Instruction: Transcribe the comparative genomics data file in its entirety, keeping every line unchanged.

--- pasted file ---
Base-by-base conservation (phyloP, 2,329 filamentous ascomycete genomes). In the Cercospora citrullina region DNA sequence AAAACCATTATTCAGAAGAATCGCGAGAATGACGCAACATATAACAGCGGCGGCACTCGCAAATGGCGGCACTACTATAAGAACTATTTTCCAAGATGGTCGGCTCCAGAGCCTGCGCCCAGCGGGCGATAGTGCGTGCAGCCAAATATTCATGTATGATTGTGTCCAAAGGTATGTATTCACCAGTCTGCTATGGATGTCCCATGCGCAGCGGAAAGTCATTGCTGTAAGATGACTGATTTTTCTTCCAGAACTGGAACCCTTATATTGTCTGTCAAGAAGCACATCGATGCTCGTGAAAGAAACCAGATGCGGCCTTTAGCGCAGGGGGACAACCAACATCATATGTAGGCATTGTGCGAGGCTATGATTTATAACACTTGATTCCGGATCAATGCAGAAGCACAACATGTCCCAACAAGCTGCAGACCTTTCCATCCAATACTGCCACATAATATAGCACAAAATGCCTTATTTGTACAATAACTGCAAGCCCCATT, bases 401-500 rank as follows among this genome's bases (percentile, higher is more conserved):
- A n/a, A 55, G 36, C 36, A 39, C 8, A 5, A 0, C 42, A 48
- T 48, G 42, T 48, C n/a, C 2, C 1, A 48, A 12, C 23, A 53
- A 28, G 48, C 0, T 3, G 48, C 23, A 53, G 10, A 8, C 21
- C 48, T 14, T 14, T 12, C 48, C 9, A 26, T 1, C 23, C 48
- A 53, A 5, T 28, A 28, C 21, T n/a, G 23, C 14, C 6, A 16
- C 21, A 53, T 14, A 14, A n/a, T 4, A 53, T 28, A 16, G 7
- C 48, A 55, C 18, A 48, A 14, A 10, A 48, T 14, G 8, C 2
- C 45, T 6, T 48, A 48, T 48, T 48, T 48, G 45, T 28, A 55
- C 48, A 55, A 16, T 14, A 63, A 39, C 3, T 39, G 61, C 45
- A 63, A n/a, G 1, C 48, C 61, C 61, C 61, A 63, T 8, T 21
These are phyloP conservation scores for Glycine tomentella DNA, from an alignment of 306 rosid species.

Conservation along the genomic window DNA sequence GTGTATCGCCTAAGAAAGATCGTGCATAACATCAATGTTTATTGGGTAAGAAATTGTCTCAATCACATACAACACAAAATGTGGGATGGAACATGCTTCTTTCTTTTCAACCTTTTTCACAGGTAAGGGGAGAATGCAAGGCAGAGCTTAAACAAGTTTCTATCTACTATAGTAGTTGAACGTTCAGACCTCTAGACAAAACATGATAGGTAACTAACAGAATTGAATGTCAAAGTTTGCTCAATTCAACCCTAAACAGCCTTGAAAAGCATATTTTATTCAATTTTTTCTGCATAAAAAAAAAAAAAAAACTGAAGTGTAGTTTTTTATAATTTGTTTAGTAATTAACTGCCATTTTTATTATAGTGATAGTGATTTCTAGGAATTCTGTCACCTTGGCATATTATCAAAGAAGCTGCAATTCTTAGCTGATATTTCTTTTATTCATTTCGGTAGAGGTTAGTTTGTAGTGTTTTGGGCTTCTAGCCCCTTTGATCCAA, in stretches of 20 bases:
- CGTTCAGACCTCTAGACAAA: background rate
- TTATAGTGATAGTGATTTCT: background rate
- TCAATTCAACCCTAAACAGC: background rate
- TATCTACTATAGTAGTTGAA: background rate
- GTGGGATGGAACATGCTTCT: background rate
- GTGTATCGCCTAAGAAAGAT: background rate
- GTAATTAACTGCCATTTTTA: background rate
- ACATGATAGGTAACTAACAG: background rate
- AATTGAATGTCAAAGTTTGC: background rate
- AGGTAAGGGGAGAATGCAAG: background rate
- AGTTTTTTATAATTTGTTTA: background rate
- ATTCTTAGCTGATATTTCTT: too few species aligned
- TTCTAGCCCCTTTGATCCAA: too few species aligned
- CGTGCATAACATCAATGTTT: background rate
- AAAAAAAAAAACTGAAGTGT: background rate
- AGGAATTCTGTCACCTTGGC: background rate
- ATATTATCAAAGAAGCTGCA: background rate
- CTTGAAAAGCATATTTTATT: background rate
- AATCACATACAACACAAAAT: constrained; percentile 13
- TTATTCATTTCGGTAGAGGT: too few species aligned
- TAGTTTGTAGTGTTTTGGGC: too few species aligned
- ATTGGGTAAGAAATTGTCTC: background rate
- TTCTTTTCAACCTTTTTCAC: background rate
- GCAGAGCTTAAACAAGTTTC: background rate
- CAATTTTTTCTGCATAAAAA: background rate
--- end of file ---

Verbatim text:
Base-by-base conservation (phyloP, 2,329 filamentous ascomycete genomes). In the Cercospora citrullina region DNA sequence AAAACCATTATTCAGAAGAATCGCGAGAATGACGCAACATATAACAGCGGCGGCACTCGCAAATGGCGGCACTACTATAAGAACTATTTTCCAAGATGGTCGGCTCCAGAGCCTGCGCCCAGCGGGCGATAGTGCGTGCAGCCAAATATTCATGTATGATTGTGTCCAAAGGTATGTATTCACCAGTCTGCTATGGATGTCCCATGCGCAGCGGAAAGTCATTGCTGTAAGATGACTGATTTTTCTTCCAGAACTGGAACCCTTATATTGTCTGTCAAGAAGCACATCGATGCTCGTGAAAGAAACCAGATGCGGCCTTTAGCGCAGGGGGACAACCAACATCATATGTAGGCATTGTGCGAGGCTATGATTTATAACACTTGATTCCGGATCAATGCAGAAGCACAACATGTCCCAACAAGCTGCAGACCTTTCCATCCAATACTGCCACATAATATAGCACAAAATGCCTTATTTGTACAATAACTGCAAGCCCCATT, bases 401-500 rank as follows among this genome's bases (percentile, higher is more conserved):
- A n/a, A 55, G 36, C 36, A 39, C 8, A 5, A 0, C 42, A 48
- T 48, G 42, T 48, C n/a, C 2, C 1, A 48, A 12, C 23, A 53
- A 28, G 48, C 0, T 3, G 48, C 23, A 53, G 10, A 8, C 21
- C 48, T 14, T 14, T 12, C 48, C 9, A 26, T 1, C 23, C 48
- A 53, A 5, T 28, A 28, C 21, T n/a, G 23, C 14, C 6, A 16
- C 21, A 53, T 14, A 14, A n/a, T 4, A 53, T 28, A 16, G 7
- C 48, A 55, C 18, A 48, A 14, A 10, A 48, T 14, G 8, C 2
- C 45, T 6, T 48, A 48, T 48, T 48, T 48, G 45, T 28, A 55
- C 48, A 55, A 16, T 14, A 63, A 39, C 3, T 39, G 61, C 45
- A 63, A n/a, G 1, C 48, C 61, C 61, C 61, A 63, T 8, T 21
These are phyloP conservation scores for Glycine tomentella DNA, from an alignment of 306 rosid species.

Conservation along the genomic window DNA sequence GTGTATCGCCTAAGAAAGATCGTGCATAACATCAATGTTTATTGGGTAAGAAATTGTCTCAATCACATACAACACAAAATGTGGGATGGAACATGCTTCTTTCTTTTCAACCTTTTTCACAGGTAAGGGGAGAATGCAAGGCAGAGCTTAAACAAGTTTCTATCTACTATAGTAGTTGAACGTTCAGACCTCTAGACAAAACATGATAGGTAACTAACAGAATTGAATGTCAAAGTTTGCTCAATTCAACCCTAAACAGCCTTGAAAAGCATATTTTATTCAATTTTTTCTGCATAAAAAAAAAAAAAAAACTGAAGTGTAGTTTTTTATAATTTGTTTAGTAATTAACTGCCATTTTTATTATAGTGATAGTGATTTCTAGGAATTCTGTCACCTTGGCATATTATCAAAGAAGCTGCAATTCTTAGCTGATATTTCTTTTATTCATTTCGGTAGAGGTTAGTTTGTAGTGTTTTGGGCTTCTAGCCCCTTTGATCCAA, in stretches of 20 bases:
- CGTTCAGACCTCTAGACAAA: background rate
- TTATAGTGATAGTGATTTCT: background rate
- TCAATTCAACCCTAAACAGC: background rate
- TATCTACTATAGTAGTTGAA: background rate
- GTGGGATGGAACATGCTTCT: background rate
- GTGTATCGCCTAAGAAAGAT: background rate
- GTAATTAACTGCCATTTTTA: background rate
- ACATGATAGGTAACTAACAG: background rate
- AATTGAATGTCAAAGTTTGC: background rate
- AGGTAAGGGGAGAATGCAAG: background rate
- AGTTTTTTATAATTTGTTTA: background rate
- ATTCTTAGCTGATATTTCTT: too few species aligned
- TTCTAGCCCCTTTGATCCAA: too few species aligned
- CGTGCATAACATCAATGTTT: background rate
- AAAAAAAAAAACTGAAGTGT: background rate
- AGGAATTCTGTCACCTTGGC: background rate
- ATATTATCAAAGAAGCTGCA: background rate
- CTTGAAAAGCATATTTTATT: background rate
- AATCACATACAACACAAAAT: constrained; percentile 13
- TTATTCATTTCGGTAGAGGT: too few species aligned
- TAGTTTGTAGTGTTTTGGGC: too few species aligned
- ATTGGGTAAGAAATTGTCTC: background rate
- TTCTTTTCAACCTTTTTCAC: background rate
- GCAGAGCTTAAACAAGTTTC: background rate
- CAATTTTTTCTGCATAAAAA: background rate